A Simple Explanation of the 8 Limbs
What are the 8 limbs?
What are the 8 limbs?
You might have heard about the 8 limbs in your Yoga class or read about them somewhere along your Yoga path but perhaps they have not been explained to you. Maybe your teacher mentioned Ahimsa or non-violence in practice. Maybe you read a Yoga article and they are advocating truthfulness or Satya in your practice and in your life. But what does this have to do with Yoga? Well the 8 limbs is a great place to start to help form the full picture of Yoga beyond Asana (poses). The 8 limbs are a fundamental aspect of a particular type of yoga philosophy called Raja Yoga, which is the study of understanding the mind and living in more harmony or union otherwise known as Yoga.
The word Yoga means to yoke or unite and each limb is like a stepping stone to achieve this union. The 8 Limb Path is a blue print to finding more union whether that is with your body, mind and soul, to a higher power, to your community or with all living things. They do not have to be practiced in a chronological order, however usually when you master an aspect of one limb then you can access the next limb with more fullness. In todays modern world the 3rd limb or Asana (the physical part of Yoga) is more commonly and readily practiced because of its tangible nature. Asana often acts as a gateway to the other Limbs. The 8 Limbs are just one part of the Yoga Sutras or principles of Yoga.
Here are the 8 Limbs:
1. Yama (Restraint)
2. Niyama (Observances)
-Tapas (heat/ discipline)
-Svadhyaya (self-study/ study of spiritual books)
-Isvara Pranidhana (Devotion)
3. Asana (Physical Posture)
4. Pranayama (Control of Breath/ Life Force)
5.Pratyahara (Withdrawal/ Control of Senses)
6. Dharana (Concentration/ One Pointedness)
7. Dhyana (Meditation)
8. Samadhi (Enlightenment/ Superconscious State)
Where do the 8 Limbs come from?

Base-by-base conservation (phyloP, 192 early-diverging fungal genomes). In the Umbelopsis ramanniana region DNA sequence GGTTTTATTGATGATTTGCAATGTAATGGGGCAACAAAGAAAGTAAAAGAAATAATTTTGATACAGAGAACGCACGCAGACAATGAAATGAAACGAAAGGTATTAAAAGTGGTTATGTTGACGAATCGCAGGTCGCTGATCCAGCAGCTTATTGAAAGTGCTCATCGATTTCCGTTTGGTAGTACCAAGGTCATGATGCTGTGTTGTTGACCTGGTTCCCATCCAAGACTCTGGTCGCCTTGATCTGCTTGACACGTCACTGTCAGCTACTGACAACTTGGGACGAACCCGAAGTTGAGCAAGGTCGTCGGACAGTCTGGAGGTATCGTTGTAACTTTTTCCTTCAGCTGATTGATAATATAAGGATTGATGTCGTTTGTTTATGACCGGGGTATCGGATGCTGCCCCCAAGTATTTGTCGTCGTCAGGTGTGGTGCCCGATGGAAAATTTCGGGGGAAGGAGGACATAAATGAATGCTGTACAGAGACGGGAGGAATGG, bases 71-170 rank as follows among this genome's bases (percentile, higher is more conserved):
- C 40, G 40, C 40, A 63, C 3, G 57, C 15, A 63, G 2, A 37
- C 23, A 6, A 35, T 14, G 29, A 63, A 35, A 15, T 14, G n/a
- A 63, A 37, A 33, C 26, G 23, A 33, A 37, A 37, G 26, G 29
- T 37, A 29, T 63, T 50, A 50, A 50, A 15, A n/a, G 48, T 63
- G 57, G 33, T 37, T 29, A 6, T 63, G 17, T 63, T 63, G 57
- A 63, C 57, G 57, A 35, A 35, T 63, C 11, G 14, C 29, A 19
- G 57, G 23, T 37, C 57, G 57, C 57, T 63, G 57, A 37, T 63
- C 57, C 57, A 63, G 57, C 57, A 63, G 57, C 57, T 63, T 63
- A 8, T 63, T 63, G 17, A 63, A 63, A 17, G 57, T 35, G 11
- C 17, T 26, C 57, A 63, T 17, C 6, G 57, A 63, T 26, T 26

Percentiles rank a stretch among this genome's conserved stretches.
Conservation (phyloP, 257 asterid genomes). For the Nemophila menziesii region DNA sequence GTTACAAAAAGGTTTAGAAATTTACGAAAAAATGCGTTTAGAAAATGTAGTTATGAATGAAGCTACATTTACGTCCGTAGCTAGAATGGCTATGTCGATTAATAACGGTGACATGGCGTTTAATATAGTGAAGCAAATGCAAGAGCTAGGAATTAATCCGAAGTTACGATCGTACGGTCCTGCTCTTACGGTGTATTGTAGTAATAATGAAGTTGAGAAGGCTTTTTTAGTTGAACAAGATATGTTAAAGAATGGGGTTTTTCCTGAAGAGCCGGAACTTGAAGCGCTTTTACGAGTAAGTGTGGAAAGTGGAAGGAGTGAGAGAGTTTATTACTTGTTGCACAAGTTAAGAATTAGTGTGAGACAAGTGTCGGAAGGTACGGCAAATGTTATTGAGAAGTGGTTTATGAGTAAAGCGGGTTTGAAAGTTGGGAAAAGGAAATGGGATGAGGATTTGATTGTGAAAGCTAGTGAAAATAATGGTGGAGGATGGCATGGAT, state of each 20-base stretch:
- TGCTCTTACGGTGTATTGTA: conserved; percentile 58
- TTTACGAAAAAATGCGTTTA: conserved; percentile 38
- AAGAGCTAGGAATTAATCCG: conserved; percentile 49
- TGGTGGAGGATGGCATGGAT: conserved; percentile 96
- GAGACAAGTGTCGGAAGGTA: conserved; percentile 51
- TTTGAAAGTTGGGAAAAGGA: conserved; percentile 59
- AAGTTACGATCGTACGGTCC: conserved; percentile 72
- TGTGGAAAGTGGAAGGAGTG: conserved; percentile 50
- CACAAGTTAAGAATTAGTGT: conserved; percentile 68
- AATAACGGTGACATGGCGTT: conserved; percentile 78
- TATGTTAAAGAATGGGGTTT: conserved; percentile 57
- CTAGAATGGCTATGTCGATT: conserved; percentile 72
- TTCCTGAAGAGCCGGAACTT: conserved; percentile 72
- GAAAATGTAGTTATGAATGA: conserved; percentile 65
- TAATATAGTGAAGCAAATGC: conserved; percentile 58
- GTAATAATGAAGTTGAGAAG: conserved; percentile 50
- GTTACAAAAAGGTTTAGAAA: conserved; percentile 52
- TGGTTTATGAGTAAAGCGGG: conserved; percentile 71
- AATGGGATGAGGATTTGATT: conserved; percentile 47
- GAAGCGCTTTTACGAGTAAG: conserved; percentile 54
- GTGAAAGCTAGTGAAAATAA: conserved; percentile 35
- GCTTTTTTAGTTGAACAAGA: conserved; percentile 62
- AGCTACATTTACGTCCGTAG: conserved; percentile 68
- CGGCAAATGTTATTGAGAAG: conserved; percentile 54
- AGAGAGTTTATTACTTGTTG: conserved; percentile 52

The 8 Limbs are taken from the Yoga Sutras. The Yoga Sutras is an ancient text of about 200 sutras (threads) that weave together to form the quilt of Yoga. It dissects the science of Yoga and its purpose, obstacles, prevention or removal of obstacles and the outcome of the practice. There are many translations of this texts into many languages, however, The Yoga Sutras was originally written in the ancient Indian language of Sanskrit.
Who wrote the 8 limbs?
There is some discrepancy as to who wrote the 8 Limbs and the Yoga Sutras. Some believe it was written by one great Yogi, Patanjali, or if it was a group of Yogis or perhaps his own disciples. It is most widely accepted that the author of the Yoga Sutras and the 8 Limbs was indeed written by the great Sage Patanjali from India.
When were they written?
As Yoga was an oral tradition there is no exact date on when they were written. Many scholars believe that it dates back to 5,000 B.C to 300 A.D (2000 -7000 years ago) yet the system of Raja Yoga precedes even these dates.
How do you apply them in your practice and life?
As mentioned above, it is often most accessible to start this path through the entry way of the 3rd limb or Asanas under the guidance of an experienced teacher. Asana helps us cultivate a sense of awareness that is useful in observing and exploring the other limbs. In Asana you can start to practice the Yamas and Niyamas. With this deeper awareness cultivated on the Yoga mat, then with mindfulness and intention Yoga becomes a lifestyle and can be practiced and applied in all areas of life. An example of practicing Yoga off the mat and embodying Aparigraha can be found here in an earlier blog post.